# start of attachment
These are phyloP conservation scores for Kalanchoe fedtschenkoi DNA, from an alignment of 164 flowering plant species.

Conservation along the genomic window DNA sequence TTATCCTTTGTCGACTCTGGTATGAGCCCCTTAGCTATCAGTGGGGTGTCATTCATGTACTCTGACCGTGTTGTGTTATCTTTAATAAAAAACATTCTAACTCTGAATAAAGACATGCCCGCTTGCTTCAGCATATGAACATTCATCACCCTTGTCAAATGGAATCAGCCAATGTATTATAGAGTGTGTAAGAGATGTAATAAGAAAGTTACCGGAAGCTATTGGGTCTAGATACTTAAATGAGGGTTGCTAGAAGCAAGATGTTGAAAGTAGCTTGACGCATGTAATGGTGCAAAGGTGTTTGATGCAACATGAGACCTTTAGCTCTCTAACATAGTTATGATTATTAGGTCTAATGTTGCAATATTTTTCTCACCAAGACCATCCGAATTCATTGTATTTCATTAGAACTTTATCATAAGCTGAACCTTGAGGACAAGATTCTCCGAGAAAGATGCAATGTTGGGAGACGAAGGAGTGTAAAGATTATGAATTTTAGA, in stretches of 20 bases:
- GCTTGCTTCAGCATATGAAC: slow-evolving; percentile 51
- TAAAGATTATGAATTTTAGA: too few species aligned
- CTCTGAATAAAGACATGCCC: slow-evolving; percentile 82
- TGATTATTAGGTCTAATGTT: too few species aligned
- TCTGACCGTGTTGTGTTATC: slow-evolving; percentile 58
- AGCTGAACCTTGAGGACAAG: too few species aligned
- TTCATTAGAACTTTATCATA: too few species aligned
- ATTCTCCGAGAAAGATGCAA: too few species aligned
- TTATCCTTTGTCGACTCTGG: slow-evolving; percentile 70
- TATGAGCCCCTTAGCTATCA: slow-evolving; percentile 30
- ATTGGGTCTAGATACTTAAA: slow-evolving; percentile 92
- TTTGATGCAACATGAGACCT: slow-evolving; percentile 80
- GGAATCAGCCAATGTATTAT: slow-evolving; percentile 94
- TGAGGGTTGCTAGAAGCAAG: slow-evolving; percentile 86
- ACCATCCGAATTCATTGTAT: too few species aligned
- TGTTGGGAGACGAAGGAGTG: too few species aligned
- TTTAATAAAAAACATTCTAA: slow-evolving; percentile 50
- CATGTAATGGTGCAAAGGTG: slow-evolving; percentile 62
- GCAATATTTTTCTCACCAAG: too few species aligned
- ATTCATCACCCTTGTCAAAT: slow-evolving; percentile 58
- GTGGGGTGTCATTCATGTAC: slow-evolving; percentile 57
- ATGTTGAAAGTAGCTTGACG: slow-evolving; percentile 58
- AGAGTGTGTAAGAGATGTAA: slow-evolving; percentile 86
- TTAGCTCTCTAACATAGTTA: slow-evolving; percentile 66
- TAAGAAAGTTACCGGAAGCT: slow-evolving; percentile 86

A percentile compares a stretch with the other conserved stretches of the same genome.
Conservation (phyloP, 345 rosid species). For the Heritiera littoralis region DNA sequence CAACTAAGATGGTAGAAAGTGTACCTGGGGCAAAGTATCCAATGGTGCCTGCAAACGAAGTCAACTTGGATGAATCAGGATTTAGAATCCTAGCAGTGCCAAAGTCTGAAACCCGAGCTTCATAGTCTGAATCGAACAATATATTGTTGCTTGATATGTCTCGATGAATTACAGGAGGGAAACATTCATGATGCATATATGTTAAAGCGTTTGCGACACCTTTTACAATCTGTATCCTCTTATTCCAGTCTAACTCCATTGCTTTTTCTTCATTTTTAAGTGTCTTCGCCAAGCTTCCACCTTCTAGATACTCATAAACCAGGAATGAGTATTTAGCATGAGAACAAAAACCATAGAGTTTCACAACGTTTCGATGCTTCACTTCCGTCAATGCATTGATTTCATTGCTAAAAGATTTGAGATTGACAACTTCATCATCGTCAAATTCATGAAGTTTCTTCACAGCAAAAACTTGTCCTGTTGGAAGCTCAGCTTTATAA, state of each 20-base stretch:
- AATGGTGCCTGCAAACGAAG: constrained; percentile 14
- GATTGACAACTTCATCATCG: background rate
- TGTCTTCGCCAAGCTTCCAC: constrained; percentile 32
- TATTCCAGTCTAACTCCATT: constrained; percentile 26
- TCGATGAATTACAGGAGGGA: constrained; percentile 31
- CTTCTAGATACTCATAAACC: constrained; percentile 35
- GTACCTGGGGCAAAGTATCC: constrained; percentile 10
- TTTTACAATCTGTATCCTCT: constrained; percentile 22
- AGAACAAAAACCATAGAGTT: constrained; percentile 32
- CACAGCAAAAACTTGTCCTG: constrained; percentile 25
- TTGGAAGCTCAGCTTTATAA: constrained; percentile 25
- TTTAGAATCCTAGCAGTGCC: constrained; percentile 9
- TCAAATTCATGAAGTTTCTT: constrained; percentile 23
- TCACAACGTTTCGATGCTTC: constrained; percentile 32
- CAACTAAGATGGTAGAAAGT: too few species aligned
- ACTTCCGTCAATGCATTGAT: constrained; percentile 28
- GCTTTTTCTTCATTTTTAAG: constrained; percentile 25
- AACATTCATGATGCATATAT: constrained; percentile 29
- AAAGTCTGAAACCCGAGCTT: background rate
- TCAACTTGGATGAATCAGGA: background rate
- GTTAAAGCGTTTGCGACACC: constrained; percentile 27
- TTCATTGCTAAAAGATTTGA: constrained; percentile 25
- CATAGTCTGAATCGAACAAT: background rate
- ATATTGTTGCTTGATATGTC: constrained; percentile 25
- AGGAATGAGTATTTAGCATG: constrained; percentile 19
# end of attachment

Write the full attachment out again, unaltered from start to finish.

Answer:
These are phyloP conservation scores for Kalanchoe fedtschenkoi DNA, from an alignment of 164 flowering plant species.

Conservation along the genomic window DNA sequence TTATCCTTTGTCGACTCTGGTATGAGCCCCTTAGCTATCAGTGGGGTGTCATTCATGTACTCTGACCGTGTTGTGTTATCTTTAATAAAAAACATTCTAACTCTGAATAAAGACATGCCCGCTTGCTTCAGCATATGAACATTCATCACCCTTGTCAAATGGAATCAGCCAATGTATTATAGAGTGTGTAAGAGATGTAATAAGAAAGTTACCGGAAGCTATTGGGTCTAGATACTTAAATGAGGGTTGCTAGAAGCAAGATGTTGAAAGTAGCTTGACGCATGTAATGGTGCAAAGGTGTTTGATGCAACATGAGACCTTTAGCTCTCTAACATAGTTATGATTATTAGGTCTAATGTTGCAATATTTTTCTCACCAAGACCATCCGAATTCATTGTATTTCATTAGAACTTTATCATAAGCTGAACCTTGAGGACAAGATTCTCCGAGAAAGATGCAATGTTGGGAGACGAAGGAGTGTAAAGATTATGAATTTTAGA, in stretches of 20 bases:
- GCTTGCTTCAGCATATGAAC: slow-evolving; percentile 51
- TAAAGATTATGAATTTTAGA: too few species aligned
- CTCTGAATAAAGACATGCCC: slow-evolving; percentile 82
- TGATTATTAGGTCTAATGTT: too few species aligned
- TCTGACCGTGTTGTGTTATC: slow-evolving; percentile 58
- AGCTGAACCTTGAGGACAAG: too few species aligned
- TTCATTAGAACTTTATCATA: too few species aligned
- ATTCTCCGAGAAAGATGCAA: too few species aligned
- TTATCCTTTGTCGACTCTGG: slow-evolving; percentile 70
- TATGAGCCCCTTAGCTATCA: slow-evolving; percentile 30
- ATTGGGTCTAGATACTTAAA: slow-evolving; percentile 92
- TTTGATGCAACATGAGACCT: slow-evolving; percentile 80
- GGAATCAGCCAATGTATTAT: slow-evolving; percentile 94
- TGAGGGTTGCTAGAAGCAAG: slow-evolving; percentile 86
- ACCATCCGAATTCATTGTAT: too few species aligned
- TGTTGGGAGACGAAGGAGTG: too few species aligned
- TTTAATAAAAAACATTCTAA: slow-evolving; percentile 50
- CATGTAATGGTGCAAAGGTG: slow-evolving; percentile 62
- GCAATATTTTTCTCACCAAG: too few species aligned
- ATTCATCACCCTTGTCAAAT: slow-evolving; percentile 58
- GTGGGGTGTCATTCATGTAC: slow-evolving; percentile 57
- ATGTTGAAAGTAGCTTGACG: slow-evolving; percentile 58
- AGAGTGTGTAAGAGATGTAA: slow-evolving; percentile 86
- TTAGCTCTCTAACATAGTTA: slow-evolving; percentile 66
- TAAGAAAGTTACCGGAAGCT: slow-evolving; percentile 86

A percentile compares a stretch with the other conserved stretches of the same genome.
Conservation (phyloP, 345 rosid species). For the Heritiera littoralis region DNA sequence CAACTAAGATGGTAGAAAGTGTACCTGGGGCAAAGTATCCAATGGTGCCTGCAAACGAAGTCAACTTGGATGAATCAGGATTTAGAATCCTAGCAGTGCCAAAGTCTGAAACCCGAGCTTCATAGTCTGAATCGAACAATATATTGTTGCTTGATATGTCTCGATGAATTACAGGAGGGAAACATTCATGATGCATATATGTTAAAGCGTTTGCGACACCTTTTACAATCTGTATCCTCTTATTCCAGTCTAACTCCATTGCTTTTTCTTCATTTTTAAGTGTCTTCGCCAAGCTTCCACCTTCTAGATACTCATAAACCAGGAATGAGTATTTAGCATGAGAACAAAAACCATAGAGTTTCACAACGTTTCGATGCTTCACTTCCGTCAATGCATTGATTTCATTGCTAAAAGATTTGAGATTGACAACTTCATCATCGTCAAATTCATGAAGTTTCTTCACAGCAAAAACTTGTCCTGTTGGAAGCTCAGCTTTATAA, state of each 20-base stretch:
- AATGGTGCCTGCAAACGAAG: constrained; percentile 14
- GATTGACAACTTCATCATCG: background rate
- TGTCTTCGCCAAGCTTCCAC: constrained; percentile 32
- TATTCCAGTCTAACTCCATT: constrained; percentile 26
- TCGATGAATTACAGGAGGGA: constrained; percentile 31
- CTTCTAGATACTCATAAACC: constrained; percentile 35
- GTACCTGGGGCAAAGTATCC: constrained; percentile 10
- TTTTACAATCTGTATCCTCT: constrained; percentile 22
- AGAACAAAAACCATAGAGTT: constrained; percentile 32
- CACAGCAAAAACTTGTCCTG: constrained; percentile 25
- TTGGAAGCTCAGCTTTATAA: constrained; percentile 25
- TTTAGAATCCTAGCAGTGCC: constrained; percentile 9
- TCAAATTCATGAAGTTTCTT: constrained; percentile 23
- TCACAACGTTTCGATGCTTC: constrained; percentile 32
- CAACTAAGATGGTAGAAAGT: too few species aligned
- ACTTCCGTCAATGCATTGAT: constrained; percentile 28
- GCTTTTTCTTCATTTTTAAG: constrained; percentile 25
- AACATTCATGATGCATATAT: constrained; percentile 29
- AAAGTCTGAAACCCGAGCTT: background rate
- TCAACTTGGATGAATCAGGA: background rate
- GTTAAAGCGTTTGCGACACC: constrained; percentile 27
- TTCATTGCTAAAAGATTTGA: constrained; percentile 25
- CATAGTCTGAATCGAACAAT: background rate
- ATATTGTTGCTTGATATGTC: constrained; percentile 25
- AGGAATGAGTATTTAGCATG: constrained; percentile 19